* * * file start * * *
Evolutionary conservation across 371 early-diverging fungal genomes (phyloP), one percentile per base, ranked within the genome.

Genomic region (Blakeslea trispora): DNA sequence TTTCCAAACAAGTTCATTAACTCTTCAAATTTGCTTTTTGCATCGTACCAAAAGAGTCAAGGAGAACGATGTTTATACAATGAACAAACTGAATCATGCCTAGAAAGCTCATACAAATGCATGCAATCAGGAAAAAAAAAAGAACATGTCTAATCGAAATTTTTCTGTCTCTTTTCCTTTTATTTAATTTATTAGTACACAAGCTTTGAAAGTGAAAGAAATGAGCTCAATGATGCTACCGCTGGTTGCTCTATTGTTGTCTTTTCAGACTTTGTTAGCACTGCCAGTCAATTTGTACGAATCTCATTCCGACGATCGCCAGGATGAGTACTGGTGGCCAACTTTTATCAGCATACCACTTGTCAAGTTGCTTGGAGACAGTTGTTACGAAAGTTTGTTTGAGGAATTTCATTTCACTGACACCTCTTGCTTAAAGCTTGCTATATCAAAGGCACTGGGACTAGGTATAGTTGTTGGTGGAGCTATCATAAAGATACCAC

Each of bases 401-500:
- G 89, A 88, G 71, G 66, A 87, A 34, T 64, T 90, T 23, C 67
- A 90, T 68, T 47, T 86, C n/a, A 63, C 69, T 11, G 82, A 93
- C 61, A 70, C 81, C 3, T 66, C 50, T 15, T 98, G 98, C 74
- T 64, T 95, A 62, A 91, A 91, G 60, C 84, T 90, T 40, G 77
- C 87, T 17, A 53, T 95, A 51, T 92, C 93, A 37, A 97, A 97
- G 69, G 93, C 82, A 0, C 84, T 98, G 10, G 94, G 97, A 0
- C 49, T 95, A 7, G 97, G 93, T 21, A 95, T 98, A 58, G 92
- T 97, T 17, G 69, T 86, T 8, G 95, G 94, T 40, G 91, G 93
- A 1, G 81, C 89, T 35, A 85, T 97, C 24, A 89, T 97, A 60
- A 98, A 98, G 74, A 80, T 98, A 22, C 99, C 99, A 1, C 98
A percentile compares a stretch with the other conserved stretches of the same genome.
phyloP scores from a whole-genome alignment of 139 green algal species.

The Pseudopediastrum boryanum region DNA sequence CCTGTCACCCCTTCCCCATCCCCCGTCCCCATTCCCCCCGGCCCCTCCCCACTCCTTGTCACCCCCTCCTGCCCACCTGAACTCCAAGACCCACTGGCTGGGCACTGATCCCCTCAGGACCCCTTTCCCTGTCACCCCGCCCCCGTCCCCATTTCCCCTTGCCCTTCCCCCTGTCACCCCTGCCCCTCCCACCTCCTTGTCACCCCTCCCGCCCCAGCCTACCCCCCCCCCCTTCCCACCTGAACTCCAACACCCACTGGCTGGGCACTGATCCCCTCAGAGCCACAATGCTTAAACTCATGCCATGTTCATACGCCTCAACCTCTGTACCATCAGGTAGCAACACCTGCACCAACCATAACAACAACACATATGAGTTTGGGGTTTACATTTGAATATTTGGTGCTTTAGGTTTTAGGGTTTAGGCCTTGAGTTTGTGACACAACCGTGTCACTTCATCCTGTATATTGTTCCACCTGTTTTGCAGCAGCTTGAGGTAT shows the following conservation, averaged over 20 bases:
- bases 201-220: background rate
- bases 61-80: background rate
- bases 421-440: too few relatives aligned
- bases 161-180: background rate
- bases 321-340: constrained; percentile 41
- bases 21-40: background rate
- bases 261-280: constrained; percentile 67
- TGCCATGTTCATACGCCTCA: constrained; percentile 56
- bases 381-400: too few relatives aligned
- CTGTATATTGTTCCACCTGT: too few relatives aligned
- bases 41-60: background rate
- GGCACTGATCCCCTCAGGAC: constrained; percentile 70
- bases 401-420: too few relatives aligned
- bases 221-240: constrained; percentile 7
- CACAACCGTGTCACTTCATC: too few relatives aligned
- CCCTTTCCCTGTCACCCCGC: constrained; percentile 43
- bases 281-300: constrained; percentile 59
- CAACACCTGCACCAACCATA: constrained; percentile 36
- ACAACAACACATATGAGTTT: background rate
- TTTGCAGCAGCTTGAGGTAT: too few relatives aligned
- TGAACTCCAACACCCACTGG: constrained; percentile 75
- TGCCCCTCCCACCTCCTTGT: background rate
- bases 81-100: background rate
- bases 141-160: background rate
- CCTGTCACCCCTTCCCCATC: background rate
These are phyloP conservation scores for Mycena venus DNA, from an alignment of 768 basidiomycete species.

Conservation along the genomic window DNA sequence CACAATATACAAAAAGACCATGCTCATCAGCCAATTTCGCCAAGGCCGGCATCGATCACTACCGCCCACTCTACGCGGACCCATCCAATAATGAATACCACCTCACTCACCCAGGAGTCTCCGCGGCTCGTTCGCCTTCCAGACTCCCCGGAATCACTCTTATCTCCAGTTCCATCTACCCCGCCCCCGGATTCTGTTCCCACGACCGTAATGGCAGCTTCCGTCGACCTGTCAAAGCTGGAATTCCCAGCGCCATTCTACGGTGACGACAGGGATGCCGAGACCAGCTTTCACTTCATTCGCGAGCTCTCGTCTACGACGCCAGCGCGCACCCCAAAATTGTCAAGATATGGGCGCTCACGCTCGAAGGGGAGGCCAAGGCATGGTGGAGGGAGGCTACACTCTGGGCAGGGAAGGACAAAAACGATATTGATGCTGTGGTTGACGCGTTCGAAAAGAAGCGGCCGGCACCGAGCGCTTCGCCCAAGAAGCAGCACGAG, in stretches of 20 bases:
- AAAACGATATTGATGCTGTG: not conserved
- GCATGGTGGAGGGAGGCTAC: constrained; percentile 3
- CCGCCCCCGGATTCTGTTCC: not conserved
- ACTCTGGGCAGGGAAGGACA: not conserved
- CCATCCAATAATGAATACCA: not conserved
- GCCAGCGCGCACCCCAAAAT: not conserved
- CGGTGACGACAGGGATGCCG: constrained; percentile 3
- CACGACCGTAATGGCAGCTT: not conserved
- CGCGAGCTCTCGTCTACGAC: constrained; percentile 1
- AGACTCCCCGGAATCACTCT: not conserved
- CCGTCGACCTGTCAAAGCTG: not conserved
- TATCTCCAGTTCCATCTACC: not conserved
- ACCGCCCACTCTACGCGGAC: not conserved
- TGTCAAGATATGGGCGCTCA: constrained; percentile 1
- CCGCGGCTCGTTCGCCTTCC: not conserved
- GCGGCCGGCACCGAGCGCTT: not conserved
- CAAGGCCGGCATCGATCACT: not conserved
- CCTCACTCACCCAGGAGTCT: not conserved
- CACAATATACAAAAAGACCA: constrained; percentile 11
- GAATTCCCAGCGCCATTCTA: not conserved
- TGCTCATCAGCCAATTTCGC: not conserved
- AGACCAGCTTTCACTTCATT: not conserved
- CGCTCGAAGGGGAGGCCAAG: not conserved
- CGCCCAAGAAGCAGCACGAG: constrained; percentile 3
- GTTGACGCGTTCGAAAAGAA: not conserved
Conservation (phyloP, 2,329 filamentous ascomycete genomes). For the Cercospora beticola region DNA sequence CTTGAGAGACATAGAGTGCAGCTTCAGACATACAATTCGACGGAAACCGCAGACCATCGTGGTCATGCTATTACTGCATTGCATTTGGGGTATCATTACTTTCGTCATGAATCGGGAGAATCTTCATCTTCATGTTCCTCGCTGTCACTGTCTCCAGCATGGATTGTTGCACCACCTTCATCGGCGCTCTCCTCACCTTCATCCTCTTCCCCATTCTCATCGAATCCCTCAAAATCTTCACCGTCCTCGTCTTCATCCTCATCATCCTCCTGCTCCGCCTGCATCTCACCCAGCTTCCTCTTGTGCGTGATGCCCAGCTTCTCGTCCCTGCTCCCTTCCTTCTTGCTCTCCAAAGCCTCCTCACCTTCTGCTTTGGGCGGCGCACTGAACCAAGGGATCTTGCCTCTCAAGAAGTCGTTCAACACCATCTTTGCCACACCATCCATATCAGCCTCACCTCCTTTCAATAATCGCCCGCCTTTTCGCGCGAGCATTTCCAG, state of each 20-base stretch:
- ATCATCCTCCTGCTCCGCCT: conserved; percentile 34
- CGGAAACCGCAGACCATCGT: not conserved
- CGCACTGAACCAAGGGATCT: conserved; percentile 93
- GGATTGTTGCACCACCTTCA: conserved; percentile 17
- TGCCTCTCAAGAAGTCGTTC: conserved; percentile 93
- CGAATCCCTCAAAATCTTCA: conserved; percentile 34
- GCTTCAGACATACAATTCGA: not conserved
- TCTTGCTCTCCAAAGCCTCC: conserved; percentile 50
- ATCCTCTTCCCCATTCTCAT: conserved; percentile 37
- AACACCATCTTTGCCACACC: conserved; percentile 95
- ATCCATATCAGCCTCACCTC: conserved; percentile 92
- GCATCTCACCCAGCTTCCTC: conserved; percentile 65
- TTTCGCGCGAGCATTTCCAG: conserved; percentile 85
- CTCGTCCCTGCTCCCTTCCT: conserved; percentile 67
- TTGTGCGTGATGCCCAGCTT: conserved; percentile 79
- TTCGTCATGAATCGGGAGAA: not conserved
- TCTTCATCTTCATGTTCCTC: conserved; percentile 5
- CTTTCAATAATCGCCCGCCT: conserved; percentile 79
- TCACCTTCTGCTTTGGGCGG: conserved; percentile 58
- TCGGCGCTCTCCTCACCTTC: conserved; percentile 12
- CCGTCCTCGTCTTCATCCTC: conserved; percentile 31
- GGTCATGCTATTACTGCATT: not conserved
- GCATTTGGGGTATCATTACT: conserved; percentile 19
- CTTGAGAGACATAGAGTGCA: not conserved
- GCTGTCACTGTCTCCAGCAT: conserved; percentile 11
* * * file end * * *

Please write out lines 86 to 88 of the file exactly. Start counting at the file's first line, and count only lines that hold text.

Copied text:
- TCTTCATCTTCATGTTCCTC: conserved; percentile 5
- CTTTCAATAATCGCCCGCCT: conserved; percentile 79
- TCACCTTCTGCTTTGGGCGG: conserved; percentile 58